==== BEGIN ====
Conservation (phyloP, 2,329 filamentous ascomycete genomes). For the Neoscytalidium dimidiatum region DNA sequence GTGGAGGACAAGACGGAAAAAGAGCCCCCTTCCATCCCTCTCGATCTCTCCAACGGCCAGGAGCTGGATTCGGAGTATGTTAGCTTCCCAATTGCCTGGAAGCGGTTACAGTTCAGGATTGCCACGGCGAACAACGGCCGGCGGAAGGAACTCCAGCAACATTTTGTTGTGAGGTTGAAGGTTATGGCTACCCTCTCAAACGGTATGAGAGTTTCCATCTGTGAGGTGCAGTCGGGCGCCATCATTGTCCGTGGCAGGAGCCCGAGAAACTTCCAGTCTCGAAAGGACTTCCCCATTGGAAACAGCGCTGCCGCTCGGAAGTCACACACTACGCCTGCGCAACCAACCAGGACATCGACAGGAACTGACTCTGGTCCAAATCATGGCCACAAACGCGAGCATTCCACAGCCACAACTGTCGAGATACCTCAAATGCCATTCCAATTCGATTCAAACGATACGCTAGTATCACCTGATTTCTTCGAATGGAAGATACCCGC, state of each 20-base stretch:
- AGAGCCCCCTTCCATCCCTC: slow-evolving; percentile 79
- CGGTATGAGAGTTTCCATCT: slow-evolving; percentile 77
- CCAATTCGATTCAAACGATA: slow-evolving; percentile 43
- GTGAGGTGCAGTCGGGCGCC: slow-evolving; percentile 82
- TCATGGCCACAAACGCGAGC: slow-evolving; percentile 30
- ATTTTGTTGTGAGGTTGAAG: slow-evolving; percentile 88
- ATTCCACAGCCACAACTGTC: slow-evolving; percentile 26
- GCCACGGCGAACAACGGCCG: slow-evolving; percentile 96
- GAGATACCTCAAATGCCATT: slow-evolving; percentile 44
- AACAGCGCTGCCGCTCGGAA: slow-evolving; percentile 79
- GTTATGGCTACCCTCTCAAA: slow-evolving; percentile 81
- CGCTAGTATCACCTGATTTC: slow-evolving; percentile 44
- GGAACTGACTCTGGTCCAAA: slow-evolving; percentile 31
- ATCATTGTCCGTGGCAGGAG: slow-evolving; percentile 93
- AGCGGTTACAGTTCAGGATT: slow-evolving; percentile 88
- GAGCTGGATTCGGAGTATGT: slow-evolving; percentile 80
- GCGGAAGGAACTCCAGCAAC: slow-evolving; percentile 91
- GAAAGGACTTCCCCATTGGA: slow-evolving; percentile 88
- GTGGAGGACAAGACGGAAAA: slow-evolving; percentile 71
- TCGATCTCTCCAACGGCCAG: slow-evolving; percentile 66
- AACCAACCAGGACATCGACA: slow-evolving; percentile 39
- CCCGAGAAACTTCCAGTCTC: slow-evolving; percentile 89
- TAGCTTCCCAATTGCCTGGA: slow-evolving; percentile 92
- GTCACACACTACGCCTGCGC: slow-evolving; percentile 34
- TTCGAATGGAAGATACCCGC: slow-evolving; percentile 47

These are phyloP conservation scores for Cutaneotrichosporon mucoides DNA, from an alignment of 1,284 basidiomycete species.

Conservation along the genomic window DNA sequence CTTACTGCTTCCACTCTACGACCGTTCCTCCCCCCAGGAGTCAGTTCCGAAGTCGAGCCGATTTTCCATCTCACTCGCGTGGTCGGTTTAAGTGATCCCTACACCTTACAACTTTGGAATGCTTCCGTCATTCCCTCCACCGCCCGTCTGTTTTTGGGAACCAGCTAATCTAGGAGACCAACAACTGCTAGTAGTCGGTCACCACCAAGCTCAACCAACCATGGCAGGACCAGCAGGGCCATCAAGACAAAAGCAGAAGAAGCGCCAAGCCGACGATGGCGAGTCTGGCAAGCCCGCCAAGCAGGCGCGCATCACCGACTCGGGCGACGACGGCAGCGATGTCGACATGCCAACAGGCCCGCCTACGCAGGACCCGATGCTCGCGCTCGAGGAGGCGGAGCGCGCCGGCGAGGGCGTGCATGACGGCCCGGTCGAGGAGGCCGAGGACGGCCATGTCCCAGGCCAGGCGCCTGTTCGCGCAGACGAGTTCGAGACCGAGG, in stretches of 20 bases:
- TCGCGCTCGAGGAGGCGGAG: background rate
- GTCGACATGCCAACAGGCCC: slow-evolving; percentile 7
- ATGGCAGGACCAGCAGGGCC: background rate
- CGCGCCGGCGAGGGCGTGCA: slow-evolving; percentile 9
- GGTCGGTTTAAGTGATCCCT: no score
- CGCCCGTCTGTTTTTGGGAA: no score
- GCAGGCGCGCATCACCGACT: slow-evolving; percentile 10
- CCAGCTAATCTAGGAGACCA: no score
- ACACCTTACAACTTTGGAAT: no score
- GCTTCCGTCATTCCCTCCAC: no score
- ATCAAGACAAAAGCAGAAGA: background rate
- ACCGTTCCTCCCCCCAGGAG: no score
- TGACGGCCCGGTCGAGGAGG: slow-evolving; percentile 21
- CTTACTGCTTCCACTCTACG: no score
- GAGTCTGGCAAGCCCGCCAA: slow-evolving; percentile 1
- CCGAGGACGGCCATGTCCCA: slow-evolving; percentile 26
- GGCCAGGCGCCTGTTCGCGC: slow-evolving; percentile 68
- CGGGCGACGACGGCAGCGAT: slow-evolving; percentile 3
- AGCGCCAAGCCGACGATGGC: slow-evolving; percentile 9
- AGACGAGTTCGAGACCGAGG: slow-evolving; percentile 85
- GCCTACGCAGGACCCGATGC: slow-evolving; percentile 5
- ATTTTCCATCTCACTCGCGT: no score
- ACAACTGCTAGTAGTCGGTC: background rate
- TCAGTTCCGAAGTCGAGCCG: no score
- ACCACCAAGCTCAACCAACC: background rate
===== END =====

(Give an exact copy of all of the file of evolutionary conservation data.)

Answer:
Conservation (phyloP, 2,329 filamentous ascomycete genomes). For the Neoscytalidium dimidiatum region DNA sequence GTGGAGGACAAGACGGAAAAAGAGCCCCCTTCCATCCCTCTCGATCTCTCCAACGGCCAGGAGCTGGATTCGGAGTATGTTAGCTTCCCAATTGCCTGGAAGCGGTTACAGTTCAGGATTGCCACGGCGAACAACGGCCGGCGGAAGGAACTCCAGCAACATTTTGTTGTGAGGTTGAAGGTTATGGCTACCCTCTCAAACGGTATGAGAGTTTCCATCTGTGAGGTGCAGTCGGGCGCCATCATTGTCCGTGGCAGGAGCCCGAGAAACTTCCAGTCTCGAAAGGACTTCCCCATTGGAAACAGCGCTGCCGCTCGGAAGTCACACACTACGCCTGCGCAACCAACCAGGACATCGACAGGAACTGACTCTGGTCCAAATCATGGCCACAAACGCGAGCATTCCACAGCCACAACTGTCGAGATACCTCAAATGCCATTCCAATTCGATTCAAACGATACGCTAGTATCACCTGATTTCTTCGAATGGAAGATACCCGC, state of each 20-base stretch:
- AGAGCCCCCTTCCATCCCTC: slow-evolving; percentile 79
- CGGTATGAGAGTTTCCATCT: slow-evolving; percentile 77
- CCAATTCGATTCAAACGATA: slow-evolving; percentile 43
- GTGAGGTGCAGTCGGGCGCC: slow-evolving; percentile 82
- TCATGGCCACAAACGCGAGC: slow-evolving; percentile 30
- ATTTTGTTGTGAGGTTGAAG: slow-evolving; percentile 88
- ATTCCACAGCCACAACTGTC: slow-evolving; percentile 26
- GCCACGGCGAACAACGGCCG: slow-evolving; percentile 96
- GAGATACCTCAAATGCCATT: slow-evolving; percentile 44
- AACAGCGCTGCCGCTCGGAA: slow-evolving; percentile 79
- GTTATGGCTACCCTCTCAAA: slow-evolving; percentile 81
- CGCTAGTATCACCTGATTTC: slow-evolving; percentile 44
- GGAACTGACTCTGGTCCAAA: slow-evolving; percentile 31
- ATCATTGTCCGTGGCAGGAG: slow-evolving; percentile 93
- AGCGGTTACAGTTCAGGATT: slow-evolving; percentile 88
- GAGCTGGATTCGGAGTATGT: slow-evolving; percentile 80
- GCGGAAGGAACTCCAGCAAC: slow-evolving; percentile 91
- GAAAGGACTTCCCCATTGGA: slow-evolving; percentile 88
- GTGGAGGACAAGACGGAAAA: slow-evolving; percentile 71
- TCGATCTCTCCAACGGCCAG: slow-evolving; percentile 66
- AACCAACCAGGACATCGACA: slow-evolving; percentile 39
- CCCGAGAAACTTCCAGTCTC: slow-evolving; percentile 89
- TAGCTTCCCAATTGCCTGGA: slow-evolving; percentile 92
- GTCACACACTACGCCTGCGC: slow-evolving; percentile 34
- TTCGAATGGAAGATACCCGC: slow-evolving; percentile 47

These are phyloP conservation scores for Cutaneotrichosporon mucoides DNA, from an alignment of 1,284 basidiomycete species.

Conservation along the genomic window DNA sequence CTTACTGCTTCCACTCTACGACCGTTCCTCCCCCCAGGAGTCAGTTCCGAAGTCGAGCCGATTTTCCATCTCACTCGCGTGGTCGGTTTAAGTGATCCCTACACCTTACAACTTTGGAATGCTTCCGTCATTCCCTCCACCGCCCGTCTGTTTTTGGGAACCAGCTAATCTAGGAGACCAACAACTGCTAGTAGTCGGTCACCACCAAGCTCAACCAACCATGGCAGGACCAGCAGGGCCATCAAGACAAAAGCAGAAGAAGCGCCAAGCCGACGATGGCGAGTCTGGCAAGCCCGCCAAGCAGGCGCGCATCACCGACTCGGGCGACGACGGCAGCGATGTCGACATGCCAACAGGCCCGCCTACGCAGGACCCGATGCTCGCGCTCGAGGAGGCGGAGCGCGCCGGCGAGGGCGTGCATGACGGCCCGGTCGAGGAGGCCGAGGACGGCCATGTCCCAGGCCAGGCGCCTGTTCGCGCAGACGAGTTCGAGACCGAGG, in stretches of 20 bases:
- TCGCGCTCGAGGAGGCGGAG: background rate
- GTCGACATGCCAACAGGCCC: slow-evolving; percentile 7
- ATGGCAGGACCAGCAGGGCC: background rate
- CGCGCCGGCGAGGGCGTGCA: slow-evolving; percentile 9
- GGTCGGTTTAAGTGATCCCT: no score
- CGCCCGTCTGTTTTTGGGAA: no score
- GCAGGCGCGCATCACCGACT: slow-evolving; percentile 10
- CCAGCTAATCTAGGAGACCA: no score
- ACACCTTACAACTTTGGAAT: no score
- GCTTCCGTCATTCCCTCCAC: no score
- ATCAAGACAAAAGCAGAAGA: background rate
- ACCGTTCCTCCCCCCAGGAG: no score
- TGACGGCCCGGTCGAGGAGG: slow-evolving; percentile 21
- CTTACTGCTTCCACTCTACG: no score
- GAGTCTGGCAAGCCCGCCAA: slow-evolving; percentile 1
- CCGAGGACGGCCATGTCCCA: slow-evolving; percentile 26
- GGCCAGGCGCCTGTTCGCGC: slow-evolving; percentile 68
- CGGGCGACGACGGCAGCGAT: slow-evolving; percentile 3
- AGCGCCAAGCCGACGATGGC: slow-evolving; percentile 9
- AGACGAGTTCGAGACCGAGG: slow-evolving; percentile 85
- GCCTACGCAGGACCCGATGC: slow-evolving; percentile 5
- ATTTTCCATCTCACTCGCGT: no score
- ACAACTGCTAGTAGTCGGTC: background rate
- TCAGTTCCGAAGTCGAGCCG: no score
- ACCACCAAGCTCAACCAACC: background rate